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The Fed Is Losing Control of Monetary Conditions

Mark Gilbert is a Bloomberg View columnist and writes editorials on economics, finance and politics. He was London bureau chief for Bloomberg News and is the author of “Complicit: How Greed and Collusion Made the Credit Crisis Unstoppable.”
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The Federal Reserve's next monetary policy decision, scheduled for Sept. 21, will be a non-event, according to the futures market, with about an 80 percent chance that the central bank will leave interest rates unchanged. But the unintended consequence of a rule change involving U.S. money-market funds means borrowing costs in the real world are already surging by enough to produce tighter monetary conditions even if the U.S. central bank sits on its hands.

The Fed's December move to increase its target rate -- the first tightening since 2006, and the only change of any kind since 2008 -- is unlikely to be repeated this year, based on the bets traders are making in the futures market. You have to look all the way out until the middle of next year before the likelihood of a rate hike surpasses the 50 percent mark:

Central banks adjust official short-term interest rates to steer their economies into faster or slower lanes. Make borrowing cheaper and consumers and companies will hopefully spend and invest, accelerating growth (and possibly inflation); make it more expensive, and the ensuing cutbacks will curb inflation and cool an overheating economy. But if the cost of three-month money -- the benchmark that influences many loans that aren't borrowed at a fixed rate, ranging from car financing to mortgages to corporate loans -- doesn't reflect the official level set by the central bank, then the steering wheel becomes disconnected:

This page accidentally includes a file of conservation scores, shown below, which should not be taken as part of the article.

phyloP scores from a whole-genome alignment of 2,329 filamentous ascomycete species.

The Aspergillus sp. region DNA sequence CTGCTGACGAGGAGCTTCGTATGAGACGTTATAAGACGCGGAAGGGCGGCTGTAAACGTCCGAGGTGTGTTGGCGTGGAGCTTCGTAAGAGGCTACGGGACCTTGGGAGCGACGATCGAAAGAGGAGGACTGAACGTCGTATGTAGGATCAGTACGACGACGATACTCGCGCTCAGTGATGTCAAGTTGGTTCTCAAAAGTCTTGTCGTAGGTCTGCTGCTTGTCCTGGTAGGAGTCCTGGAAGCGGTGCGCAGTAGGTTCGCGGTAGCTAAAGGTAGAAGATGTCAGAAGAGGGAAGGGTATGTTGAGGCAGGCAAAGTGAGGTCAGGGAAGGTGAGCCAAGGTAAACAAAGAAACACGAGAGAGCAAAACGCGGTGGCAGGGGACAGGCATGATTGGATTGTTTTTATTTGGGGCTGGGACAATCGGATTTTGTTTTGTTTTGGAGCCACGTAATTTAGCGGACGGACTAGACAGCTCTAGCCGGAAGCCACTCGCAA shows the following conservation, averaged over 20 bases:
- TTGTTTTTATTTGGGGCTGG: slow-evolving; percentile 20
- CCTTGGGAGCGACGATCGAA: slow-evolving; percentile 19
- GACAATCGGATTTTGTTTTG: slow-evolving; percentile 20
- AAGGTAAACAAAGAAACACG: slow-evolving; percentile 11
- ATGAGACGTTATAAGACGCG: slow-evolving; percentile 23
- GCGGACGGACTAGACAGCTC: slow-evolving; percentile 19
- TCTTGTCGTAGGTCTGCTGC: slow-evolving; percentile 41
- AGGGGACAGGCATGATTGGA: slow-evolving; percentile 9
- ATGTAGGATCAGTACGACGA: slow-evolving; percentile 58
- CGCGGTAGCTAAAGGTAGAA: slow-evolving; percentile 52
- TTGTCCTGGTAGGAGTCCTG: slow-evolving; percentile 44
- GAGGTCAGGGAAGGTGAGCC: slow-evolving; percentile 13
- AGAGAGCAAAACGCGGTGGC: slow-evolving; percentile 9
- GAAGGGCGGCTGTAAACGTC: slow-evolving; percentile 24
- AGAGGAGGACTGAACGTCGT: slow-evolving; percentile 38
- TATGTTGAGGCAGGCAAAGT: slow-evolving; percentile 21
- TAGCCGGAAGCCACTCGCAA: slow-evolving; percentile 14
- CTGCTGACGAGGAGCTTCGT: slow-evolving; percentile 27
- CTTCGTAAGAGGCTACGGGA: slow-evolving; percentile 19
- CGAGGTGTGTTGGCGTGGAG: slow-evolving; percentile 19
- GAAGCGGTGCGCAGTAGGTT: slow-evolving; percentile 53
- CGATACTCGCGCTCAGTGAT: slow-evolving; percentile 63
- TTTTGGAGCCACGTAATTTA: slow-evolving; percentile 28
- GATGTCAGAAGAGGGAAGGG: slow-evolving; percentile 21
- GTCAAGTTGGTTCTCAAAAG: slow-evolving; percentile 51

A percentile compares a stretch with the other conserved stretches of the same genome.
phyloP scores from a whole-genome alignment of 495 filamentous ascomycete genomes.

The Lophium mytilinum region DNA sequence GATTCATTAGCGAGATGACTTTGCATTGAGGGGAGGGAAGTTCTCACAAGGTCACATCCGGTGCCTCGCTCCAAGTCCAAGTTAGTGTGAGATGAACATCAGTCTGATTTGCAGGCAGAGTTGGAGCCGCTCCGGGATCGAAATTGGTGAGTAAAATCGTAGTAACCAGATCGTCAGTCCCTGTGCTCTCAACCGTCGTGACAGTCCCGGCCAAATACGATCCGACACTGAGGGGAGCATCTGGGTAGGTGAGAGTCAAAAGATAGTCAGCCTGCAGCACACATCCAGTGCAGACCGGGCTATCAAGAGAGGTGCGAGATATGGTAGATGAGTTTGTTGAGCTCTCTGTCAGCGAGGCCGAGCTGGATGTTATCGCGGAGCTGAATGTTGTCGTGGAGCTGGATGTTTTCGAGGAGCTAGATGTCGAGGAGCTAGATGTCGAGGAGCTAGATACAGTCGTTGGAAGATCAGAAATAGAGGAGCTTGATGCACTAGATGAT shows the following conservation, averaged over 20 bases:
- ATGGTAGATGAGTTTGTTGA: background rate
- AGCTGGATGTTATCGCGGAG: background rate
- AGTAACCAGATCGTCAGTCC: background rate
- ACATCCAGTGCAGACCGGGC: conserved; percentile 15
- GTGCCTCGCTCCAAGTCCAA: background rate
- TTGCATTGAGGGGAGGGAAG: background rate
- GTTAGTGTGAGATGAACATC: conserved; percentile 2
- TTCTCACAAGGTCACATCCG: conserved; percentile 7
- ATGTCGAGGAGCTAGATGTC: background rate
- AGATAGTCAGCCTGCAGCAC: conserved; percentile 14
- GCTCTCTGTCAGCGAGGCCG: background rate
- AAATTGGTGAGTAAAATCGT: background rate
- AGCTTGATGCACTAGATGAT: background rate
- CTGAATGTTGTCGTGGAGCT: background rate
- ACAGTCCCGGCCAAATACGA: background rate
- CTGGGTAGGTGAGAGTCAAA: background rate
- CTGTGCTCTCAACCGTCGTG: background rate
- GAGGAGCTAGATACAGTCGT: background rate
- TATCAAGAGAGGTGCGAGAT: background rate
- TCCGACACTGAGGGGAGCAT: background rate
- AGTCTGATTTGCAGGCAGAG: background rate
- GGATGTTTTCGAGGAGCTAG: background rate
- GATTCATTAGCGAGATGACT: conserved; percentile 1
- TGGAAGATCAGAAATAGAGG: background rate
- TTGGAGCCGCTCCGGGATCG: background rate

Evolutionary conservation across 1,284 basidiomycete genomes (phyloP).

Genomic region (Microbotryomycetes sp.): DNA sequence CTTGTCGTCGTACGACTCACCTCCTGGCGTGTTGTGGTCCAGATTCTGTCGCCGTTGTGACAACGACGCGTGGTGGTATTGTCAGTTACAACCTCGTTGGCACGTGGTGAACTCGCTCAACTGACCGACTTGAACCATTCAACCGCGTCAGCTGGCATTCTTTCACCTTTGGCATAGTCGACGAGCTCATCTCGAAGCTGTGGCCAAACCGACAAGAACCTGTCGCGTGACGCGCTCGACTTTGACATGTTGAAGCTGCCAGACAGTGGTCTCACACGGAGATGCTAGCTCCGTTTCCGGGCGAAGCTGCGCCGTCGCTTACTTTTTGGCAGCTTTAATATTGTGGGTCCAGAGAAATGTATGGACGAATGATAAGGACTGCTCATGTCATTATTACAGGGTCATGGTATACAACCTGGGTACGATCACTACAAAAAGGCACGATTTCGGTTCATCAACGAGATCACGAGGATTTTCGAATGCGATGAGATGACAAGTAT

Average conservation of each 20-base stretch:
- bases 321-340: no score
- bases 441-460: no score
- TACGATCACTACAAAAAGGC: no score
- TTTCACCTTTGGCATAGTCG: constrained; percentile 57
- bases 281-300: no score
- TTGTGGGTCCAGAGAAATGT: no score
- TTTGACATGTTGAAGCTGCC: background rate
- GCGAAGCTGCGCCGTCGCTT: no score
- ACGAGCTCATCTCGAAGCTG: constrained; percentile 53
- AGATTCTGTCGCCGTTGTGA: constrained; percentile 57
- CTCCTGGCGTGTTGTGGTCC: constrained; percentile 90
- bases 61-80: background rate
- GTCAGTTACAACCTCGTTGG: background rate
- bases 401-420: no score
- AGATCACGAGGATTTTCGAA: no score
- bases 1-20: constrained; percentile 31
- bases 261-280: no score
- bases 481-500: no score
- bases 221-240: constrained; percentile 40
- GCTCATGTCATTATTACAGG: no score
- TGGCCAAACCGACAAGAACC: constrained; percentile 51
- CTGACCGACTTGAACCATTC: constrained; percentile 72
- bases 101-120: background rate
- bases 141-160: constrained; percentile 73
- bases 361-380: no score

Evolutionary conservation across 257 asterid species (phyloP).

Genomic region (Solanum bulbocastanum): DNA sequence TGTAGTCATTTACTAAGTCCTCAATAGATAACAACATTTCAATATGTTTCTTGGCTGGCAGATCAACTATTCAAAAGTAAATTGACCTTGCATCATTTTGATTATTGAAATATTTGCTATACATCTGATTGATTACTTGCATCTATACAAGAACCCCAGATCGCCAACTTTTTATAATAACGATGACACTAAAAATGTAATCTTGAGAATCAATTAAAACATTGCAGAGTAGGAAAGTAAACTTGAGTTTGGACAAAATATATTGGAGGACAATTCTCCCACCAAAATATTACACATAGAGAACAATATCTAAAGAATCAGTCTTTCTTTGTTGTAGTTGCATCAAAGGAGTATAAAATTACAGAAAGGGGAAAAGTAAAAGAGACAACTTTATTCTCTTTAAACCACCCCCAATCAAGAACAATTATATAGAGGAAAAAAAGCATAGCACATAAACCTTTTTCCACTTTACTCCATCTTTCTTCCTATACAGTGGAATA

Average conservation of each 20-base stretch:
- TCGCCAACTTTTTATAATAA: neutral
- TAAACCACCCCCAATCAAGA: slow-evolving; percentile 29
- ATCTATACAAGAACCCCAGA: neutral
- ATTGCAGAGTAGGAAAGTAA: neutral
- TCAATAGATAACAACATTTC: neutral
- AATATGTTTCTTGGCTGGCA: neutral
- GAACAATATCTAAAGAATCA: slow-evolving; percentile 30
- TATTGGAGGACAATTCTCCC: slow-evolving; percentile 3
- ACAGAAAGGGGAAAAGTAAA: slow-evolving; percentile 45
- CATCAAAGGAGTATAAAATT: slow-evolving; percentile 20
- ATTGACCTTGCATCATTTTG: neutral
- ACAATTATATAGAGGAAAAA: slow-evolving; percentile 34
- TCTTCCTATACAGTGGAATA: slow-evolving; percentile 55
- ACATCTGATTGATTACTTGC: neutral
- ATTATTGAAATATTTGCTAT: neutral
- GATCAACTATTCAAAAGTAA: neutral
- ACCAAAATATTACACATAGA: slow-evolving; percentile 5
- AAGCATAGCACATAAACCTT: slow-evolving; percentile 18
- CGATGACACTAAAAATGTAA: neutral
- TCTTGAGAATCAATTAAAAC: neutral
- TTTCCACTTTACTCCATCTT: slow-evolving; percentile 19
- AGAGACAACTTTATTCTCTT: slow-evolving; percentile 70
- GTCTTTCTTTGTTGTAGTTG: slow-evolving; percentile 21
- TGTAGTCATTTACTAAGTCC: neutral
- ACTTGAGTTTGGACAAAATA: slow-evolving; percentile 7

The explanation for why Libor -- the rate at which banks lend money to each other -- is becoming unhinged from other borrowing costs is simultaneously simple and complex. The simple explanation is that a change in the U.S. rules governing money-market funds is driving investors who manage about $600 billion into government securities and away from non-government assets. (Click here to read more.)

The complexity emerges because the ripples from that change are showing up in different parts of the market in different ways. The rate on 90-day dollar commercial paper -- short-term borrowing by U.S. companies -- has jumped to 0.75 percent from 0.57 percent in February; but the three-month government Treasury bill rate has dropped to 0.26 percent from 0.3 percent in the same period.

As far as dollar Libor is concerned, though, the "why" of the increase is less interesting than the "what." The U.K. Treasury estimated at one point that Libor rates in various currencies and for different tenors were the basis for valuing $300 trillion of global securities. And while the various scandals surrounding Libor rigging by traders and investment banks have undoubtedly undermined its status as the world's most important borrowing cost, it still has a big influence on the cost of money in the real world.

On that basis, the U.S. has already had an interest-rate increase. The rise in Libor tightens monetary conditions. And while there are plenty of market participants who favor the Austrian school of economics and would welcome the removal of central banks from the rate-setting mechanism, the change in money-market conditions is something the Fed should take into account as it ponders its next move.

This column does not necessarily reflect the opinion of the editorial board or Bloomberg LP and its owners.

To contact the author of this story:
Mark Gilbert at magilbert@bloomberg.net

To contact the editor responsible for this story:
Therese Raphael at traphael4@bloomberg.net